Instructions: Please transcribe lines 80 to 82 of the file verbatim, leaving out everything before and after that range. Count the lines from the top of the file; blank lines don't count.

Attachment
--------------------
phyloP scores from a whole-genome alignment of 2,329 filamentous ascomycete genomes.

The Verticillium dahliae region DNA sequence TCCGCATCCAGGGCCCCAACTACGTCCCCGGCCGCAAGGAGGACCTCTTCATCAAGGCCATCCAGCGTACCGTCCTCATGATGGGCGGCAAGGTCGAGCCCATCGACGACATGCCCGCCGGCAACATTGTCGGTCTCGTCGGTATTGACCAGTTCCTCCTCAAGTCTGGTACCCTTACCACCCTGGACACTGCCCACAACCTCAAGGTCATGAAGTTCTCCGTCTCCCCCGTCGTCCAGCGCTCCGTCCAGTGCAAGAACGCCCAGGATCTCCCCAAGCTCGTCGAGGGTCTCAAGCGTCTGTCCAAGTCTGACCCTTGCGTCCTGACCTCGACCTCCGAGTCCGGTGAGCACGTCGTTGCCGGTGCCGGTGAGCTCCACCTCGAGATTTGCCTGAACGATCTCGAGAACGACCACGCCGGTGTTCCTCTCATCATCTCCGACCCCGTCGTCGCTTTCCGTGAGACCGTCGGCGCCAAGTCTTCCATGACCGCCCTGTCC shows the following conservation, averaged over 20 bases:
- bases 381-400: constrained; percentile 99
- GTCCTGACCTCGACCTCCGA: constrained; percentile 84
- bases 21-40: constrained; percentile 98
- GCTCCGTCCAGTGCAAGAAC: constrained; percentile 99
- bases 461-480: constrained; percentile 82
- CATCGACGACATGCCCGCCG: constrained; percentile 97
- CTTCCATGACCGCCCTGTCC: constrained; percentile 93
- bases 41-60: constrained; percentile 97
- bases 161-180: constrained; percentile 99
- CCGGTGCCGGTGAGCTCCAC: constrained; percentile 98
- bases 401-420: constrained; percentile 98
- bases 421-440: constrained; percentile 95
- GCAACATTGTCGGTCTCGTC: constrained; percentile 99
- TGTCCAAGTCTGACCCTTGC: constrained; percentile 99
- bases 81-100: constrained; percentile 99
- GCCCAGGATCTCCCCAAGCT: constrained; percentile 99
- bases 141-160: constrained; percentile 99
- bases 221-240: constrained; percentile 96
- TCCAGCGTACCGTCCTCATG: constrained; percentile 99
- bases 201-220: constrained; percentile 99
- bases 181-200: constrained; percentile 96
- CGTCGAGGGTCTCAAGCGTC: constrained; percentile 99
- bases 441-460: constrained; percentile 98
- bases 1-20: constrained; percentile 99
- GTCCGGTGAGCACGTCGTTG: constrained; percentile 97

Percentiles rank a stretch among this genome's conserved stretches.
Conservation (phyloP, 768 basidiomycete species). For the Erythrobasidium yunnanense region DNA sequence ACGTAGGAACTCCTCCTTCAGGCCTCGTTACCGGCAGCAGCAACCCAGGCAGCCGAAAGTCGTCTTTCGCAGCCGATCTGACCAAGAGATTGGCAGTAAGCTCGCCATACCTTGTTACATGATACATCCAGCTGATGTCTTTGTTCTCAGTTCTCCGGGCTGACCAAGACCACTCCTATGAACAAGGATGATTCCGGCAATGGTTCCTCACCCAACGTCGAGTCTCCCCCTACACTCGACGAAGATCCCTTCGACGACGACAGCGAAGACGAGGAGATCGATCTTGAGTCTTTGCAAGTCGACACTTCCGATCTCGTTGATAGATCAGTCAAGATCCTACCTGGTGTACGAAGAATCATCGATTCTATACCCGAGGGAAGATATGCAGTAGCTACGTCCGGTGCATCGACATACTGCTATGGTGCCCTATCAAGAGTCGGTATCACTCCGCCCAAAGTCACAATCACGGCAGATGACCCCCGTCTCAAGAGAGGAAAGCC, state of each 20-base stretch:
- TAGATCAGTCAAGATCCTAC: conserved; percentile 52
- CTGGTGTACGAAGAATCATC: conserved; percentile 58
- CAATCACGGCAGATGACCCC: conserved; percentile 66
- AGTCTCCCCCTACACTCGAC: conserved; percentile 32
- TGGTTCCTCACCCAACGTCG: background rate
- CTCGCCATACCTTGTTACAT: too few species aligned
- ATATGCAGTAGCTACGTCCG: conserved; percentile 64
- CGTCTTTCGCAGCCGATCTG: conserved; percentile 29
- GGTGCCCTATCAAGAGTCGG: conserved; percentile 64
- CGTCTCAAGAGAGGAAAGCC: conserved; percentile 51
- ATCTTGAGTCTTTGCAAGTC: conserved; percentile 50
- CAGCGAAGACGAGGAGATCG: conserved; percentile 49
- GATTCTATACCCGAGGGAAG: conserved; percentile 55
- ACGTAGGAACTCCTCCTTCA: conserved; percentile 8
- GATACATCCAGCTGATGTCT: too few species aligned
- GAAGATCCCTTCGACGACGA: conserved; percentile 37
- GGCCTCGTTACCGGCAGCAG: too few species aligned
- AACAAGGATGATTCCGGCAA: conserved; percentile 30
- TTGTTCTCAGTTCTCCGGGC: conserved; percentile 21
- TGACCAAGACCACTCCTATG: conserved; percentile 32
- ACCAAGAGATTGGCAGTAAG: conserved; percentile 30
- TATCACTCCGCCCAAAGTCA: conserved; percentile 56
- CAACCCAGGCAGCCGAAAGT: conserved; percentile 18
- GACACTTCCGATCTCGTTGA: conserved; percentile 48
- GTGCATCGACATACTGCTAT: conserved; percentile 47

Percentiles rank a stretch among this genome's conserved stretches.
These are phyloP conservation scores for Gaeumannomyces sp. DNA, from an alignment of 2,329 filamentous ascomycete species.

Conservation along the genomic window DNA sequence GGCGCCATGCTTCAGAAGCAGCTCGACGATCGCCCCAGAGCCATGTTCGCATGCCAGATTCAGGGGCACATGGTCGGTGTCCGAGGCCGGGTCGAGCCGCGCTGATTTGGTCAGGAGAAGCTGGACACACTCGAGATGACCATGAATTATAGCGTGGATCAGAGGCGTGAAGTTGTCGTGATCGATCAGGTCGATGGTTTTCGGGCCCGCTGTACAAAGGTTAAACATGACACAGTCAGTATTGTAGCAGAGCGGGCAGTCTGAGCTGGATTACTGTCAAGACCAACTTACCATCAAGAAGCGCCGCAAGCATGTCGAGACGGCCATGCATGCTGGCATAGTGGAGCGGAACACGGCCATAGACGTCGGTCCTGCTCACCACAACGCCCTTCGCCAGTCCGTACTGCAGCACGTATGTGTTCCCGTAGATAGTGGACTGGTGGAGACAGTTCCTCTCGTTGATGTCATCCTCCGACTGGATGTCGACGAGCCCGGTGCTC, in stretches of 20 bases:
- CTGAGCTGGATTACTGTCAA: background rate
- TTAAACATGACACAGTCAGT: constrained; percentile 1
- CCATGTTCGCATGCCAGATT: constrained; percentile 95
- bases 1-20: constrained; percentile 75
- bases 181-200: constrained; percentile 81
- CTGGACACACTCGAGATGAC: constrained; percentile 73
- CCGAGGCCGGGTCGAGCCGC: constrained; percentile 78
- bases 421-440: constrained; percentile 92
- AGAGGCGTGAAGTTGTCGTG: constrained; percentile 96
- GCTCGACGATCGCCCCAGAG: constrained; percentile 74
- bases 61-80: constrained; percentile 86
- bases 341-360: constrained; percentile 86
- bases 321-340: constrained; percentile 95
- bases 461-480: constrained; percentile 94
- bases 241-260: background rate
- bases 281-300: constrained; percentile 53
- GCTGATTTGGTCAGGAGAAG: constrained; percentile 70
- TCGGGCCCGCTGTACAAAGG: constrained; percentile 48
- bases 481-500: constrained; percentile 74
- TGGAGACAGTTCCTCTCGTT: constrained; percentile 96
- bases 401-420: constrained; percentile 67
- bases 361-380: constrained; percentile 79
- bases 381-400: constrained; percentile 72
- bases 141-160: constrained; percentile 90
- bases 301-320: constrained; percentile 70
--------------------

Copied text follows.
- bases 381-400: constrained; percentile 72
- bases 141-160: constrained; percentile 90
- bases 301-320: constrained; percentile 70